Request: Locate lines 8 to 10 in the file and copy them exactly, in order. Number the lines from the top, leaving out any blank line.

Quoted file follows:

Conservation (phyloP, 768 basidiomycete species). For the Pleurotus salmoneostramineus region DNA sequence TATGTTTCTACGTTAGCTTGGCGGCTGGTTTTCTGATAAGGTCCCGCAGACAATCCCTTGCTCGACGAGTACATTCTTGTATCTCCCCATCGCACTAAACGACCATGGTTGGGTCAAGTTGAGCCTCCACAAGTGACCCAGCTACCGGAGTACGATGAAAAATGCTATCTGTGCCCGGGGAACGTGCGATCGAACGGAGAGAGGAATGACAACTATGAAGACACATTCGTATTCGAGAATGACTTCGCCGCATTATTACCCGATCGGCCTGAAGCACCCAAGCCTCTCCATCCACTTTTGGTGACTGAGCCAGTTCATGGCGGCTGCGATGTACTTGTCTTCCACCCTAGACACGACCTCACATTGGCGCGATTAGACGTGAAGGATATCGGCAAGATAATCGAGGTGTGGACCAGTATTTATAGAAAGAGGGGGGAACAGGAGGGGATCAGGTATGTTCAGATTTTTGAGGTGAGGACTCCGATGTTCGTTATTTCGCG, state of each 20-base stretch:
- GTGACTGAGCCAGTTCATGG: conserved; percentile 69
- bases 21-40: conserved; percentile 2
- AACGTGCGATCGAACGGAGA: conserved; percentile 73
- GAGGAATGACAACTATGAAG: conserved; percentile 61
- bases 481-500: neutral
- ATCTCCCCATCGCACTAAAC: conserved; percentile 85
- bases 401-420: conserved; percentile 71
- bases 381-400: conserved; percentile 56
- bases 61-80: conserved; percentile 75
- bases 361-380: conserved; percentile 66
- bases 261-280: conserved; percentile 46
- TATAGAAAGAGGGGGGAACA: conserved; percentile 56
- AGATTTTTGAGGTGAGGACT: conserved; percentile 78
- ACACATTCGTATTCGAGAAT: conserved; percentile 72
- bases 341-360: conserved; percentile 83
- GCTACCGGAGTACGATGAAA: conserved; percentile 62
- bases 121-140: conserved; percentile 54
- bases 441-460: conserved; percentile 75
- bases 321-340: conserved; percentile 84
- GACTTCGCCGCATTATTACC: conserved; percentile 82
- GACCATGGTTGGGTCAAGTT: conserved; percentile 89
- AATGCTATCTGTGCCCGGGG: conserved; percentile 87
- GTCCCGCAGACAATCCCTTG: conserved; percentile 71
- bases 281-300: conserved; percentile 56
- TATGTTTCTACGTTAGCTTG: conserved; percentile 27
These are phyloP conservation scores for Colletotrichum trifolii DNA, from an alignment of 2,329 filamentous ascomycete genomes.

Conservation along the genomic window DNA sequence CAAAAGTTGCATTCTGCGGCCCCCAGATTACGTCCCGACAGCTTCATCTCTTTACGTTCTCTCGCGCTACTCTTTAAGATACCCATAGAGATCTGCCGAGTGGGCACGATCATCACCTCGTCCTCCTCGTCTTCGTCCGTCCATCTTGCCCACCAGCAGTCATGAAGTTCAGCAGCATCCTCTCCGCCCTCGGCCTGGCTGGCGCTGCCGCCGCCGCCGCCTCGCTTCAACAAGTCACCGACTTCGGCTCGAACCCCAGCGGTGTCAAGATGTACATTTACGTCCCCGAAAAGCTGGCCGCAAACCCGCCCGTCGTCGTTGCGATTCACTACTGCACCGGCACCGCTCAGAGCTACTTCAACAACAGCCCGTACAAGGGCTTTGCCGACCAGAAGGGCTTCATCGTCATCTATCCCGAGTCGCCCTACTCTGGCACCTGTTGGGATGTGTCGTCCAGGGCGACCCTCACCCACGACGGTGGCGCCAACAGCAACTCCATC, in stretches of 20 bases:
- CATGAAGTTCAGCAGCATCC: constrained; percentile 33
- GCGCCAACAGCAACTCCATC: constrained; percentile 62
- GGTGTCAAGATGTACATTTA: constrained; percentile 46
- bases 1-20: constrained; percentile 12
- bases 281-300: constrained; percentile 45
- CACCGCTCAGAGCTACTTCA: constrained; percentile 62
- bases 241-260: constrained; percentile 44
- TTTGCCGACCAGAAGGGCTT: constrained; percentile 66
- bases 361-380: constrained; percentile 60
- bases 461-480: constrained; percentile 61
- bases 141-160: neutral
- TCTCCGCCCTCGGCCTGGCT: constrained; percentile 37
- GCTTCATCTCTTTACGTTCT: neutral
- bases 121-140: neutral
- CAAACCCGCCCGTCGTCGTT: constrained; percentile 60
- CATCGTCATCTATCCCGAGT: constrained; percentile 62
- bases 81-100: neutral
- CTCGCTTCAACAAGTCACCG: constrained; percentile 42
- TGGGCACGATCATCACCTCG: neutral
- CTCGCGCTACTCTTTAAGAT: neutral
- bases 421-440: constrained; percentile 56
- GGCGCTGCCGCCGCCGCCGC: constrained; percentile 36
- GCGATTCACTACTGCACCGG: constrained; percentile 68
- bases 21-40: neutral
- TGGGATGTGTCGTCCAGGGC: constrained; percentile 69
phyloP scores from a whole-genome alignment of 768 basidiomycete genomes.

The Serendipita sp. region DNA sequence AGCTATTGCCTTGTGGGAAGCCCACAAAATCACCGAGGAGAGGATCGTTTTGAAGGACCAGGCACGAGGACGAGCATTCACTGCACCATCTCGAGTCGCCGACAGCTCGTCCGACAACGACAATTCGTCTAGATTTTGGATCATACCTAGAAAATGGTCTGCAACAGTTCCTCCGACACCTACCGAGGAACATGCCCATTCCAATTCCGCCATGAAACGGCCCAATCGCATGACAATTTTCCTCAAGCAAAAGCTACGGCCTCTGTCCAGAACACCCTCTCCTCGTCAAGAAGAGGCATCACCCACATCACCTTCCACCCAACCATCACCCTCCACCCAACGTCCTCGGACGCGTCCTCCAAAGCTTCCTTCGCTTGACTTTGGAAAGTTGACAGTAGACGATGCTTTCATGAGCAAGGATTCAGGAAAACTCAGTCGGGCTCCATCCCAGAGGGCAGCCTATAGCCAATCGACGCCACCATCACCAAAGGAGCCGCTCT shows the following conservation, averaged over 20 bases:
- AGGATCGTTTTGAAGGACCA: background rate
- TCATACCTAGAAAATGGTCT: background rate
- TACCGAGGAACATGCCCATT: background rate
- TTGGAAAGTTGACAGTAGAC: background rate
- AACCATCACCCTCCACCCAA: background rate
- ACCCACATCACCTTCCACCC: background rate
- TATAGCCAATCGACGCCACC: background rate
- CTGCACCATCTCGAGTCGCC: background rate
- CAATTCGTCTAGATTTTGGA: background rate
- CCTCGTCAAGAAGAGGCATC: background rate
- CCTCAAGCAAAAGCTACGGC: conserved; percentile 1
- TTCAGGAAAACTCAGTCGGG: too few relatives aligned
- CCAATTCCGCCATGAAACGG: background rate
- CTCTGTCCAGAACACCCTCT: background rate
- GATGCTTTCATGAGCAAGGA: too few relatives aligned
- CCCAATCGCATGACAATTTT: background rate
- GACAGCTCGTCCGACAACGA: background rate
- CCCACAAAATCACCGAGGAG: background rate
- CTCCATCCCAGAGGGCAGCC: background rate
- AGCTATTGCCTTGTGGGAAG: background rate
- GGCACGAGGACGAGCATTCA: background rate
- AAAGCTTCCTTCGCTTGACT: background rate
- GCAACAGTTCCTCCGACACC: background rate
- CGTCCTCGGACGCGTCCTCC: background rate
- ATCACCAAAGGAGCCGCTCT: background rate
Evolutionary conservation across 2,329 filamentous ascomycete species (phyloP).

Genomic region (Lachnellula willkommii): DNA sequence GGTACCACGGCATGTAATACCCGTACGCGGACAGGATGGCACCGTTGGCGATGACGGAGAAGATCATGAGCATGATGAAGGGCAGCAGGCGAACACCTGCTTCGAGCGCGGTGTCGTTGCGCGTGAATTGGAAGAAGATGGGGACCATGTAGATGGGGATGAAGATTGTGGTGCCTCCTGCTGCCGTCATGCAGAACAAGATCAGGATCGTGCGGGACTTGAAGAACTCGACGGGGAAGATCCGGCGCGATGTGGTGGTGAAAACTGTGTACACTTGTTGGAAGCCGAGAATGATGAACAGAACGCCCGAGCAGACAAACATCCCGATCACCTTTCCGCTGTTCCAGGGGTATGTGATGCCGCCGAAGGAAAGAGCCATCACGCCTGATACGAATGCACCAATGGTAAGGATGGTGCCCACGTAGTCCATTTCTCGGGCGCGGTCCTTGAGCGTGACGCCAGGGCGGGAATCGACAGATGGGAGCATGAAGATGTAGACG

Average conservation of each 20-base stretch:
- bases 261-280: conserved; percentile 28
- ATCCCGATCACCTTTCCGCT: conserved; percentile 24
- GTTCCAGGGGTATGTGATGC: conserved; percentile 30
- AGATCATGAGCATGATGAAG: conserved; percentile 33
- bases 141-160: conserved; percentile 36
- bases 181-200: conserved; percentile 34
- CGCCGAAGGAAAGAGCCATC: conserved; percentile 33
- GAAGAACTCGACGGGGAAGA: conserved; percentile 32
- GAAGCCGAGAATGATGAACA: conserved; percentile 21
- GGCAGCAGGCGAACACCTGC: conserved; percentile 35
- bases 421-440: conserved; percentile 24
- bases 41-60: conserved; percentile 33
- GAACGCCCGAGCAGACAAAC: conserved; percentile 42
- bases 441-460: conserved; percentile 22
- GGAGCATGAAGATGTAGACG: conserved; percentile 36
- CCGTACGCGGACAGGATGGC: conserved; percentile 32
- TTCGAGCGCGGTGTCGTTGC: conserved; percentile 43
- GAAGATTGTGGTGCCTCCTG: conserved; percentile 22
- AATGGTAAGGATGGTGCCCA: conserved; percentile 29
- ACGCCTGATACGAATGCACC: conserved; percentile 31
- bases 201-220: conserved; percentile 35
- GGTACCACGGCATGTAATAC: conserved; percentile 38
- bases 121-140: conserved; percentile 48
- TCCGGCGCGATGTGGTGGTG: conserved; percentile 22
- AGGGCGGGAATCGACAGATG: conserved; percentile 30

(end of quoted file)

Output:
- bases 401-420: conserved; percentile 71
- bases 381-400: conserved; percentile 56
- bases 61-80: conserved; percentile 75